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Strange venue this 4 stories up inside
Cherry Ghost at Liverpool Carling Academy
with the traditional music press being made increasingly
redundant by the speed and relative freedoms of the
internet, many music fans rely on a thin portfolio of
advisors for their news. Zane Lowe perhaps. MySpace
perchance. Toilet doors inscribed with the words Holocaust
Breakfast R the Future of rock possibly.
lies a problem, as with the explosion of new music content
comes a reduction in reliability, and accountability.
Previously, any print journalist extolling the virtues of a
band could be humiliated by the non-performance of their
Next Big Thing. Bets were not hedged, colours to the mast
were not pinned unless an act was so startling good and so
cruelly forgotten that to not shout their praises from the
rooftops would make the infant Jesus cry with horror. Now,
print journalists are few, and web journalists are many. Web
journalists are largely unaccountable. As Kirsty Walker I
can proclaim that a band I quite like are the most amazing
musical happening since Og the caveman banged on a stretched
animal skin. Tomorrow, as Lulu DeBournville-Smythley
I can proclaim that they are, in fact, shit and
everyone has jumped the gun. Whoah, whoah, everyone back in
their own beds, they are not the Messiahs, they are The
may have jumped the gun with Cherry Ghost. But so did Zane
Lowe. So ner.
to six months ago I was telling everyone I knew that Cherry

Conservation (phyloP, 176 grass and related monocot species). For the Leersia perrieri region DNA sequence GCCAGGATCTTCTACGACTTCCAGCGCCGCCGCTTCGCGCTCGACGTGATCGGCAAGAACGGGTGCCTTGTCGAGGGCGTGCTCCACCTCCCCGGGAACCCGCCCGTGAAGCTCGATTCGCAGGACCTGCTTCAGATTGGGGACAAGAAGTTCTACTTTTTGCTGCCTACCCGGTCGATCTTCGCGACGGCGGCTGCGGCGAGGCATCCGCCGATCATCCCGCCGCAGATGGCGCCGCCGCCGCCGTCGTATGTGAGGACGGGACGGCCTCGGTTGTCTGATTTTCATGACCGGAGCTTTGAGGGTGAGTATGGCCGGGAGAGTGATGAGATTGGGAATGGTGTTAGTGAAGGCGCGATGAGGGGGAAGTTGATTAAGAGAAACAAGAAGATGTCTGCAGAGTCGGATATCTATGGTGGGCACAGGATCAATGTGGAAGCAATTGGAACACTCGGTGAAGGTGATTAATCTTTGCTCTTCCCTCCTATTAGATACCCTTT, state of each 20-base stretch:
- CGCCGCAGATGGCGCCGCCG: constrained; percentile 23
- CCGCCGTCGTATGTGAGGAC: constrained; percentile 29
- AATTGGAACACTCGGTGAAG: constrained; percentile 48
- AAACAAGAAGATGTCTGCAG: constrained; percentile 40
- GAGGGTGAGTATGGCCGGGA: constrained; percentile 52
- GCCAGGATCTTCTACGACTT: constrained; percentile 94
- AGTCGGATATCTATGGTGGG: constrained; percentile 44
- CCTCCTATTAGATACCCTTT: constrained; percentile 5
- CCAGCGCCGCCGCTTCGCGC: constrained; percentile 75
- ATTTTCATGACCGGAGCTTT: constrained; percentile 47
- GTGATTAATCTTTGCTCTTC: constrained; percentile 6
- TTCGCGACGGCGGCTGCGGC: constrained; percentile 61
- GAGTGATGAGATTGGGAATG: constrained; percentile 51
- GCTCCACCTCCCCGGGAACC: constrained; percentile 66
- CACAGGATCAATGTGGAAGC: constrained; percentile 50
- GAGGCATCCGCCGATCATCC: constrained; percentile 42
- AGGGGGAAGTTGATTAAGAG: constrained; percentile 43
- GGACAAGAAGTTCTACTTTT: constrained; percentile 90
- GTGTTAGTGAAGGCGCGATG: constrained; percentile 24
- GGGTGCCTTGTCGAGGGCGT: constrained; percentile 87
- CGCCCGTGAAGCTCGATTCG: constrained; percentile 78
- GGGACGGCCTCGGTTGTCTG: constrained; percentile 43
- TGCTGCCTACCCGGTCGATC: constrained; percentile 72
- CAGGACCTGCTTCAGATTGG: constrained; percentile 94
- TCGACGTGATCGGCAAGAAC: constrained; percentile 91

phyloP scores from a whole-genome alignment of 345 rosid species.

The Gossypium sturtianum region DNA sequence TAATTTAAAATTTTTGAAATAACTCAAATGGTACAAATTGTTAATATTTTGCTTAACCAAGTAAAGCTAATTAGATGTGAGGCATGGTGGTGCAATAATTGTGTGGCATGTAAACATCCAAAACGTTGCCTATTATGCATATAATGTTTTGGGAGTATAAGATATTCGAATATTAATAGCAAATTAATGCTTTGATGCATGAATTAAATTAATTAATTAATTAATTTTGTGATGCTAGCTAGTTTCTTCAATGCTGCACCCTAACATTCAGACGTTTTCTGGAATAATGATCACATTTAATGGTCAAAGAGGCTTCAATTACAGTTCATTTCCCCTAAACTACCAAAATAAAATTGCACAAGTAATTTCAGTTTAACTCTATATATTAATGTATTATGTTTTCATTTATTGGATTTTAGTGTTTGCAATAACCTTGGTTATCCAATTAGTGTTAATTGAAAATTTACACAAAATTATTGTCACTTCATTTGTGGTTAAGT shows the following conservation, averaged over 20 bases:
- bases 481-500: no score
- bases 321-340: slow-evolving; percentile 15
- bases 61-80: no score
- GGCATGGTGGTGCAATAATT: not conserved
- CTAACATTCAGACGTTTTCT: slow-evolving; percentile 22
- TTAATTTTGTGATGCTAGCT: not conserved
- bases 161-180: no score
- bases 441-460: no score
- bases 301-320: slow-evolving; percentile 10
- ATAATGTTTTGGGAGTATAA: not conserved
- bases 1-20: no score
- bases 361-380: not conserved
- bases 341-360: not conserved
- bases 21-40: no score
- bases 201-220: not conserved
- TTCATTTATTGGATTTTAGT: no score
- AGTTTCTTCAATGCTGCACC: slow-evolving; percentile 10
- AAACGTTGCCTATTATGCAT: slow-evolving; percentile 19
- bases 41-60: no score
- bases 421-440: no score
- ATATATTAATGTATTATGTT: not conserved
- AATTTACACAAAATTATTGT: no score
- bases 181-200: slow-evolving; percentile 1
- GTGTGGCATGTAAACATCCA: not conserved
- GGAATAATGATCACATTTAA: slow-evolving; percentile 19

Ghost, AKA Simon Aldred of Salford, was the Next Big Thing.
I had found him through MySpace, where the four songs on
their meagre profile were enough to send me reeling into
ecstasies. The multi-layered, wonderfully over-produced
ballads swelled with fat xylophone notes and swirling
prickling strings. Aldreds voice was raw and brilliant, like
a tramp in a doorway singing Handels Messiah with full
accompaniment. Its a whiskey voice, a smoke filled battle
cry of a voice, which lends every lyric a kind of drunken
truth. Its gorgeous, and its a pleasure to listen to.
was on offer at Liverpool Academy was so diluted, so
understated that it smacked of embarrassment. The Big Sound
of the produced tracks offered up on the Cherry Ghost
MySpace profile was gone. It was replaced by a bloodless
strumming and dreary bass lines performed by a band who
looked like they were kicked out of Towers Of London for
being too scruffy. Aldred himself looked grateful for the
attention, and his voice was as moving as ever, but the
songs which made people sit up and pay attention to Cherry
Ghost in the first place were abandoned for a setlist which
was prosaic and well, average. In an hours set, only the new
single Mathematics and a strutting mid-tempo number called
Here Come The Romans stood out. The problem was they stuck
out too much, like two Monets in a gallery full of wallpaper
quick glance at the front row of the audience spoke volumes.
Polo shirts and Timberland as far as the eye could see, all
checking their watches to see if they could still make last
orders in the Dog and Duck. It was your typical Supporters
Club. The story was a little different a few rows back where
interested parties had assembled to hear more of what they
had been treated to from free downloads and the first single
from the album, played to death on Zane Lowe. It didnt
happen, and some wandered off before time.
Cherry Ghosts music has been compared to Mercury Rev and The Flaming Lips. I pray that Simon Aldred sees the distinction between their live performances, and his. He may feel more comfortable returning to the working mens clubs after his performance at the Academy, but if it takes glitter, a light show and forty piece orchestra to translate his recorded material to the stage, he should do it, and Heavenly should pay for it. Buy the album, it will be wonderful, but give Simon Aldred a few more coins and a few more months before his live performances live up to the hype.
Shack Royal Albert Hall
by Alan Metcalfe
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